Should Churches Follow Orders from Government About Worship and Singing?

no singing in worship

If you have been awake in or since 2020 started, you're aware that governments all around the world are acting to prevent the spread of the horrible virus that shall not be named. Some are doing so in reasonable ways, and some seem to be going to extremes. Anyone is entitled to their opinion on that, but the question for today is: should our churches follow orders from the government when it comes to worship and singing?

The answer is nuanced, but let's turn to God's word for examples and our authority on this topic, just as we should on all topics. Any argument not based on and in submission to God's word should not be accepted by the church. We're to conform to the truth of the Word, not the world.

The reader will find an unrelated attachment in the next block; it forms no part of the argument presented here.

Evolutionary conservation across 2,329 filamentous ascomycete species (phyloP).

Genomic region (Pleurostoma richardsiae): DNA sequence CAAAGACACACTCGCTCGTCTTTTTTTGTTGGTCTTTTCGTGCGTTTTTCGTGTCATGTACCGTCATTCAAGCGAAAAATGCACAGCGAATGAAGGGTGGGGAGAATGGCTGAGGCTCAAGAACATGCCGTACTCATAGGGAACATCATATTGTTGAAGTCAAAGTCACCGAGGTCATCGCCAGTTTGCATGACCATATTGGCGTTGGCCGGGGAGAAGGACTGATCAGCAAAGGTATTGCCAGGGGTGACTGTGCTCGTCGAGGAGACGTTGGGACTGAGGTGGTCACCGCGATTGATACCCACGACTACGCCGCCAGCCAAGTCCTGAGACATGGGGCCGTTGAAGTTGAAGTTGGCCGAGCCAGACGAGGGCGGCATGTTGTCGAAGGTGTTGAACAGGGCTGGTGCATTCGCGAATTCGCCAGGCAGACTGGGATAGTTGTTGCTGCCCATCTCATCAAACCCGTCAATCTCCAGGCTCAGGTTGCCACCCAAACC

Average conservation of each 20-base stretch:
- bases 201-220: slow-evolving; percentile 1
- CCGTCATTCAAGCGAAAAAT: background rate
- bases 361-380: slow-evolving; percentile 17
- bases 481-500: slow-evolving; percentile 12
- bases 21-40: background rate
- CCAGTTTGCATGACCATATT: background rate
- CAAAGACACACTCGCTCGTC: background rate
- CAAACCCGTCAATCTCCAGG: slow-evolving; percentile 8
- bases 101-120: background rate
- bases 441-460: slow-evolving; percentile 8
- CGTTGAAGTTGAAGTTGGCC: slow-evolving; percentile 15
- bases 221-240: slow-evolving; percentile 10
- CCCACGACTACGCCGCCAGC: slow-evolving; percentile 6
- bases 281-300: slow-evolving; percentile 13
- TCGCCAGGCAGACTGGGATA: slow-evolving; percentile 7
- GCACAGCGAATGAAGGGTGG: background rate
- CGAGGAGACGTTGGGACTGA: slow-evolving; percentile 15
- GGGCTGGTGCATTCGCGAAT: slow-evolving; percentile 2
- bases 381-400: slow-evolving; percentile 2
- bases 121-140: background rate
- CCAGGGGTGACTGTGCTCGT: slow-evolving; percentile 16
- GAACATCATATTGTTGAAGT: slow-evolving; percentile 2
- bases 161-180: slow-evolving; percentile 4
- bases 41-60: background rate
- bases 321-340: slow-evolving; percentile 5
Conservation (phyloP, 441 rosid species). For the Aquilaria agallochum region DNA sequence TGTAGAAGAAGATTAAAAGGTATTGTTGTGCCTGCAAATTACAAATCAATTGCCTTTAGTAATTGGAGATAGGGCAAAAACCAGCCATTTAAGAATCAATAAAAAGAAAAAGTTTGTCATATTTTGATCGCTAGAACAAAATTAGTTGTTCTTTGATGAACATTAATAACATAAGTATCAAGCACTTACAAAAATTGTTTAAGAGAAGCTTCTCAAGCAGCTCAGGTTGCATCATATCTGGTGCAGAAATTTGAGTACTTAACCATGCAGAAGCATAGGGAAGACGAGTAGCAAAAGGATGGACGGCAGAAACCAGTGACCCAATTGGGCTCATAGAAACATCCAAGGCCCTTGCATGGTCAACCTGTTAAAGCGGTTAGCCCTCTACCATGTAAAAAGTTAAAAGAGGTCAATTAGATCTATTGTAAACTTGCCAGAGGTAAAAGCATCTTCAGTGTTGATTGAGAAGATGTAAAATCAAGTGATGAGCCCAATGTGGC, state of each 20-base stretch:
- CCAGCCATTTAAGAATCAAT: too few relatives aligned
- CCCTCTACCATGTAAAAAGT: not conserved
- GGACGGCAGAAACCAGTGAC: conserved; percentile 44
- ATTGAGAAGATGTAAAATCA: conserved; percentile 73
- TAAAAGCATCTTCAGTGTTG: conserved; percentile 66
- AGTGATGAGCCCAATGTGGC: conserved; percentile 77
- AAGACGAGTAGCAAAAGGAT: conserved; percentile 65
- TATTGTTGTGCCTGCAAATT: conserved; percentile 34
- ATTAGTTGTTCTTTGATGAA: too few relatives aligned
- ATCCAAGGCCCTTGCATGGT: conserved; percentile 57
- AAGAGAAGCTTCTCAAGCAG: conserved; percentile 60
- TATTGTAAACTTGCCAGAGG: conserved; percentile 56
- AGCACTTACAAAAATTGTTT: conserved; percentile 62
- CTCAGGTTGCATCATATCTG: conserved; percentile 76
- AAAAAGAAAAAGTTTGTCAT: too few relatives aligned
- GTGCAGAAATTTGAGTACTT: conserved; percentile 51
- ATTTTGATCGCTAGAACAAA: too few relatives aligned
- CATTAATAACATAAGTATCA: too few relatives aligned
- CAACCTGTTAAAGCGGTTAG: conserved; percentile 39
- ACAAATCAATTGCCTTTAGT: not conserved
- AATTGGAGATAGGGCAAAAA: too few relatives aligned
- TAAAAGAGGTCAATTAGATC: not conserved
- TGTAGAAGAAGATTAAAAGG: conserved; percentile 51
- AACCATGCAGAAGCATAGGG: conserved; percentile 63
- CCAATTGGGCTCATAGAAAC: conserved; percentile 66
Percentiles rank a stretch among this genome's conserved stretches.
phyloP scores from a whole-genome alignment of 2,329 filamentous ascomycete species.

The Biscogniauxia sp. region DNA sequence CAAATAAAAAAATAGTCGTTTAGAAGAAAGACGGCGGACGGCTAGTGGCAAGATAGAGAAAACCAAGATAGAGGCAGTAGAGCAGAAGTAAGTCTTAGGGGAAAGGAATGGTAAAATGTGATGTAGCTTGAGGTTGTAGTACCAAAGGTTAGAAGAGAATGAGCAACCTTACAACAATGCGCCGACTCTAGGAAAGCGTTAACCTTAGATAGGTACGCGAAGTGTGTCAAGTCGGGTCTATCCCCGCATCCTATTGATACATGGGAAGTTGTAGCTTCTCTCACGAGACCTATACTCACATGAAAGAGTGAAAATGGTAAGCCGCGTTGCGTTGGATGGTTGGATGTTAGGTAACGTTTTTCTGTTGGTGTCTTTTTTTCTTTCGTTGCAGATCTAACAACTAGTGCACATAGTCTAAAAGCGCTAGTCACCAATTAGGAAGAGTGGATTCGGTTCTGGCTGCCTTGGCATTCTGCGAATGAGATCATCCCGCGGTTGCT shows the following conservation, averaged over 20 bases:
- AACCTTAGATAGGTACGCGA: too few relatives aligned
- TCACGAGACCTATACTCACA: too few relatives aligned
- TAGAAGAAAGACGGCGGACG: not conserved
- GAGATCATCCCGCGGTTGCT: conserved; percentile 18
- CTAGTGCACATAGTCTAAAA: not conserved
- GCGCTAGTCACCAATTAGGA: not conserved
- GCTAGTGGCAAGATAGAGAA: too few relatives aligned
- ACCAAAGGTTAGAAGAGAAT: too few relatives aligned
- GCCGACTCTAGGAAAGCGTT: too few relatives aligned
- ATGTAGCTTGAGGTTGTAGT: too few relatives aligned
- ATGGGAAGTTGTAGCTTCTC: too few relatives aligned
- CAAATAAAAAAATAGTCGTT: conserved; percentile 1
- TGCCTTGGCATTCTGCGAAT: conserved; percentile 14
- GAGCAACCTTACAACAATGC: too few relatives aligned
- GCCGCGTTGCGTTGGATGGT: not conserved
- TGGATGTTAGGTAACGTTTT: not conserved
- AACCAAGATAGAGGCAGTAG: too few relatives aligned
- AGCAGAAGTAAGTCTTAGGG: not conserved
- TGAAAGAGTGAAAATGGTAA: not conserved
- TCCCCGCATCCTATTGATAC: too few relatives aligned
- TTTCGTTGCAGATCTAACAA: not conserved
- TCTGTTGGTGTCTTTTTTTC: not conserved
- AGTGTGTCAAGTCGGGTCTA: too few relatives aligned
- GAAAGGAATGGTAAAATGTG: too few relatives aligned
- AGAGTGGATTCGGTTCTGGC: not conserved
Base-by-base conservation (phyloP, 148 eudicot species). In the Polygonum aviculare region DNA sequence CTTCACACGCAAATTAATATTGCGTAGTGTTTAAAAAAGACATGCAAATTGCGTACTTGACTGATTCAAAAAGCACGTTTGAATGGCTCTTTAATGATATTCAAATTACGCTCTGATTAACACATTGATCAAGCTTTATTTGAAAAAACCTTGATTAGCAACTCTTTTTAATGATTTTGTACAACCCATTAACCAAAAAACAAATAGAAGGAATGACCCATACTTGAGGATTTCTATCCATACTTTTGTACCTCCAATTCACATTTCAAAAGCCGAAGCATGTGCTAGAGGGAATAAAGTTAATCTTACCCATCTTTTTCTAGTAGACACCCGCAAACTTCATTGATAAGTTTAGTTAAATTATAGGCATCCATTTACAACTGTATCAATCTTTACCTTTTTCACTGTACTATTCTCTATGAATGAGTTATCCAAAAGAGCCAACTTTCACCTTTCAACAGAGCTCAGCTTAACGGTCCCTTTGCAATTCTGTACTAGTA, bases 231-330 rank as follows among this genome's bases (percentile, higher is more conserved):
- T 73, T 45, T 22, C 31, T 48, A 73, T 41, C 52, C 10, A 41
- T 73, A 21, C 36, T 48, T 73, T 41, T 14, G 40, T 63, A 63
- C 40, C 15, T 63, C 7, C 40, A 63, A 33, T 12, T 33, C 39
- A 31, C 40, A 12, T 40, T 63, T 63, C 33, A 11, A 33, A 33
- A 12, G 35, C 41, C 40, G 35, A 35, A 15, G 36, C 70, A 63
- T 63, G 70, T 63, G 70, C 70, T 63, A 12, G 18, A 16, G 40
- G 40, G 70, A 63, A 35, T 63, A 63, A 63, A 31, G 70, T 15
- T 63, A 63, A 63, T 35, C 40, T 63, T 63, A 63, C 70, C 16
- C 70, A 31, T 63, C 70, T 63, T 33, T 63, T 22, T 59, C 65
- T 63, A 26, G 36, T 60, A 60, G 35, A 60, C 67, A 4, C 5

Daniel gives us a good example of what to do with some government orders. Most of us know the story of Daniel in the lion’s den. Do you remember how he got there?

In Daniel 6:1, King Darius appointed 120 satraps over the kingdom. Verse 3: “Then this Daniel began distinguishing himself among the commissioners and satraps because he possessed an extraordinary spirit, and the king planned to appoint him over the entire kingdom.” The commissioners and satraps did not want that to happen (see Daniel 6:4). In Daniel 6:5 they said, “We will not find any ground of accusation against this Daniel unless we find it against him with regard to the law of his God.”

Daniel 6:6-7 says: Then these commissioners and satraps came by agreement to the king and spoke to him as follows: “King Darius, live forever! All the commissioners of the kingdom, the prefects and the satraps, the high officials and the governors have consulted together that the king should establish a statute and enforce an injunction that anyone who makes a petition to any god or man besides you, O king, for thirty days, shall be cast into the lions’ den.